Where love throbs out in blissful sleep,
Pulse nigh to pulse, and breath to breath,
Where hushed awakenings are dear….
But I’ve a rendezvous with Death
At midnight in some flaming town,
When Spring trips north again this year,
And I to my pledged word am true,
I shall not fail that rendezvous.”

What’s in a Book’s Title?

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I have often wondered, and people have from time to time asked me, where Nansen came up with the title to his diary, Fra Dag til Dag (From Day to Day).  Unfortunately, we may never know the answer.  Even Odd Nansen’s eldest daughter Marit is unsure of its origins.

Perhaps Nansen’s inspiration was quite prosaic: nothing more than an actual description of the diary’s focus.  As the journalist, author and diarist William L. Shirer wrote in the Foreword of his own work, Berlin Diary, “The only justification in my own mind was that chance, and the kind of job I had, appeared to be giving me a somewhat unusual opportunity to set down from day to day a first-hand account of a Europe that was already in agony and that, as the months and years unfolded, slipped inexorably towards the abyss of war and self-destruction.”  Shirer’s diary was an instant hit, selling over 600,000 copies in the first year of publication according to his biographer Ken Cuthbertson.  Since the book was published by Knopf in early 1941, for all we know Nansen was aware of it and had even read Shirer’s own words.

My good friend Don Lineback, on the other hand, is convinced that Nansen took his inspiration from Macbeth’s soliloquy in Act 5, Scene 5:

“She should have died hereafter;
There would have been a time for such a word.
Tomorrow, and tomorrow, and tomorrow,
Creeps in this petty pace from day to day,
To the last syllable of recorded time;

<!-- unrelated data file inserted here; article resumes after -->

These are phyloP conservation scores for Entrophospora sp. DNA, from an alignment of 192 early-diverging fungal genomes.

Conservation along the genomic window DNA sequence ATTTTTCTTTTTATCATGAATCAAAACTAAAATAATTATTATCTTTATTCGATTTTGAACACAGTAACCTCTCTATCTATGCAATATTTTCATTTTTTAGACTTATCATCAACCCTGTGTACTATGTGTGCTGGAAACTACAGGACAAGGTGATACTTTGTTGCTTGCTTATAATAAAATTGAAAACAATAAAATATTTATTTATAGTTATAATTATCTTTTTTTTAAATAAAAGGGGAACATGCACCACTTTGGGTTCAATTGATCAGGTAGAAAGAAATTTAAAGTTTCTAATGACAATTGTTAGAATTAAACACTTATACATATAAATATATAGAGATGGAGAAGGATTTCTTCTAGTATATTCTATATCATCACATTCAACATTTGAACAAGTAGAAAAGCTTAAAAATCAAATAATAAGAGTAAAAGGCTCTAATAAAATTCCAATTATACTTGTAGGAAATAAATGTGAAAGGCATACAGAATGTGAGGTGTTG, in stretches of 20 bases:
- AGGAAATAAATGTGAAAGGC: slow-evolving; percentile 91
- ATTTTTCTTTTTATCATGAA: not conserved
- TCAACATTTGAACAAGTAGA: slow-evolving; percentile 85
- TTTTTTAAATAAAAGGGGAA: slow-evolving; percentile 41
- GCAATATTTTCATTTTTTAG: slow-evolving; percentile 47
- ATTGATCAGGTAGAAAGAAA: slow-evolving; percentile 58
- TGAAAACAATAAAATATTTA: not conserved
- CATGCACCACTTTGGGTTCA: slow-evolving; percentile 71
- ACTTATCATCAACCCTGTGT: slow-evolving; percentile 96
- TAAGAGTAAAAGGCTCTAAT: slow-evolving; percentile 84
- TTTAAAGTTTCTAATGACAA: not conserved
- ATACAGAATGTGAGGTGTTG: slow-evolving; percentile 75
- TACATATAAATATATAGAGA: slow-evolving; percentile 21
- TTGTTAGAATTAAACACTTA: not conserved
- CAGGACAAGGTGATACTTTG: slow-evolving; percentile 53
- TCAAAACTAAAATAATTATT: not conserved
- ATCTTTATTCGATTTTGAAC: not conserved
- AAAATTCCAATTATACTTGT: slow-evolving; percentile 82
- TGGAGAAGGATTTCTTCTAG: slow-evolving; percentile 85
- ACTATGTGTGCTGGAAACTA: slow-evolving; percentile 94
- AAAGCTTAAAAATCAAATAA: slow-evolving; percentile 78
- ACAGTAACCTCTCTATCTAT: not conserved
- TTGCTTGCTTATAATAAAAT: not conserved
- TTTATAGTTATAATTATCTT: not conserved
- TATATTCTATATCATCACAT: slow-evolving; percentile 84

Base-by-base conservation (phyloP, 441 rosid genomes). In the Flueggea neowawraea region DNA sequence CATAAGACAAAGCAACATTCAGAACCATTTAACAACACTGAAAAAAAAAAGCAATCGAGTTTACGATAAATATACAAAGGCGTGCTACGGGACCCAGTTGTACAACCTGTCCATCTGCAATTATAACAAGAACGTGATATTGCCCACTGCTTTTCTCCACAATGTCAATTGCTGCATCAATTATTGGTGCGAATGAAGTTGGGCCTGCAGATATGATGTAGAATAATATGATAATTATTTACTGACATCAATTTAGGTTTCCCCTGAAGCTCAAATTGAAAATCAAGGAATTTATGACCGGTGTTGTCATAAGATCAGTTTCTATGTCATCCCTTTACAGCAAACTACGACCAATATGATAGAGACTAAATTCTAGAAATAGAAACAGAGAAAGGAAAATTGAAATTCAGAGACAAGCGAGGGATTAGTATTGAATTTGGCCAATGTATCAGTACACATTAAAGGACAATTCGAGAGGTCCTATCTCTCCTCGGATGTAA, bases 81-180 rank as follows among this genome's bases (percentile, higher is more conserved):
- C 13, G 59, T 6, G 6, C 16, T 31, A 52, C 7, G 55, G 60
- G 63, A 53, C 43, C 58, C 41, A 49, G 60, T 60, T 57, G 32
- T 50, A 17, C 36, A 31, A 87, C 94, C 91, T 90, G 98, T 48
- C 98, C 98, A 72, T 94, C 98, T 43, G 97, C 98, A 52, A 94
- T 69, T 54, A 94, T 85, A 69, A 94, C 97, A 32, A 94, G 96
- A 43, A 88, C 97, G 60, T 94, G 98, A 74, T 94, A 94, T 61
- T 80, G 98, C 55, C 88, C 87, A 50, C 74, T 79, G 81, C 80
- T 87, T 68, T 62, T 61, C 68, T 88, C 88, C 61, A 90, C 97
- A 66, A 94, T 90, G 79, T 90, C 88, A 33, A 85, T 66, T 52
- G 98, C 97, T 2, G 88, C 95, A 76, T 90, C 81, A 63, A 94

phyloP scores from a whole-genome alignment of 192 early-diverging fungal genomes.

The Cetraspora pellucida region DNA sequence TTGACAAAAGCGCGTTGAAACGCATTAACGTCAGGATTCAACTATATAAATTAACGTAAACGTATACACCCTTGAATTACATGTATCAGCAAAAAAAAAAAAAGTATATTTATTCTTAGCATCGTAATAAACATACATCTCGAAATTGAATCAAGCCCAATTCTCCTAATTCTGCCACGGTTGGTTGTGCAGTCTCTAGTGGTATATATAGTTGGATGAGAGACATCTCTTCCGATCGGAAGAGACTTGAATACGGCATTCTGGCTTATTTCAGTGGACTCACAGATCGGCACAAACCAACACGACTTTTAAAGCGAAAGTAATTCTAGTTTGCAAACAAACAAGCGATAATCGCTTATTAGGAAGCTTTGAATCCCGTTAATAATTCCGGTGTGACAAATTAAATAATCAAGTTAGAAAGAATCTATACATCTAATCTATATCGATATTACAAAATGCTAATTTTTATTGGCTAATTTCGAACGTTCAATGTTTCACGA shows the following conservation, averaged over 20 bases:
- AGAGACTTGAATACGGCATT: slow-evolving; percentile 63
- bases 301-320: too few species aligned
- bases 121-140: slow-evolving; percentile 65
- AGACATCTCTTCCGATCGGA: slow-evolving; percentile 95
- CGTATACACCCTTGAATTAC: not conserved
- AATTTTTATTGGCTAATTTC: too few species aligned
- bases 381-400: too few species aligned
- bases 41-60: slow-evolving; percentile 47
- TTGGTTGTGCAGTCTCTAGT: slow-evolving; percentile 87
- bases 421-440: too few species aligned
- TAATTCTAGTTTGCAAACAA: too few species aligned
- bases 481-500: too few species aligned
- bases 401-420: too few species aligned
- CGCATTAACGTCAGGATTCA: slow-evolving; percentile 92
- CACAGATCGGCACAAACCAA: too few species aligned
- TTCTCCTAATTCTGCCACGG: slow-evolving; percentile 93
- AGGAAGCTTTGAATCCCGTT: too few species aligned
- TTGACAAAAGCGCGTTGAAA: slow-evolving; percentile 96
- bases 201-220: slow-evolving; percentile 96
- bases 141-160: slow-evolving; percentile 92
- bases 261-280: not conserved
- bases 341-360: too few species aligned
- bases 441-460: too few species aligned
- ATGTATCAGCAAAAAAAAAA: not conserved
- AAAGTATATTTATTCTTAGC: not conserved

And all our yesterdays have lighted fools
The way to dusty death.  Out, out, brief candle!
Life’s but a walking shadow, a poor player
That struts and frets his hour upon the stage
And then is heard no more.  It is a tale
Told by an idiot, full of sound and fury
Signifying nothing.”

Certainly, Odd Nansen was highly literate, and was undoubtedly familiar with Shakespeare’s plays.  His diary is replete with allusions to literary, classical and Biblical characters and ideas.  And this single soliloquy has provided a veritable cornucopia of phrases to be borrowed by other writers in naming their works.  Kurt Vonnegut (an old favorite of mine) titled a 1953 short story Tomorrow and Tomorrow and Tomorrow.  Robert B. Parker did double duty, naming two different novels (both published in 1994) All Our Yesterdays and Walking Shadow. Signifying Nothing is the title of a short story by David Foster WallaceAlistair Maclean (of The Guns of Navarone fame) used The Way to Dusty Death as the title of his 1973 novel, and Jon Skovron appropriated Struts & Frets for a 2009 novel.  Probably the most famous usage is The Sound and the Fury by Nobel and Pulitzer Prize winning author William Faulkner. (In 1998, the Modern Library ranked The Sound and the Fury sixth on its list of the 100 best English-language novels of the 20th century.)  Even the hit Broadway musical “Hamilton” uses the third and fourth lines of the soliloquy as part of the song “Take a Break.”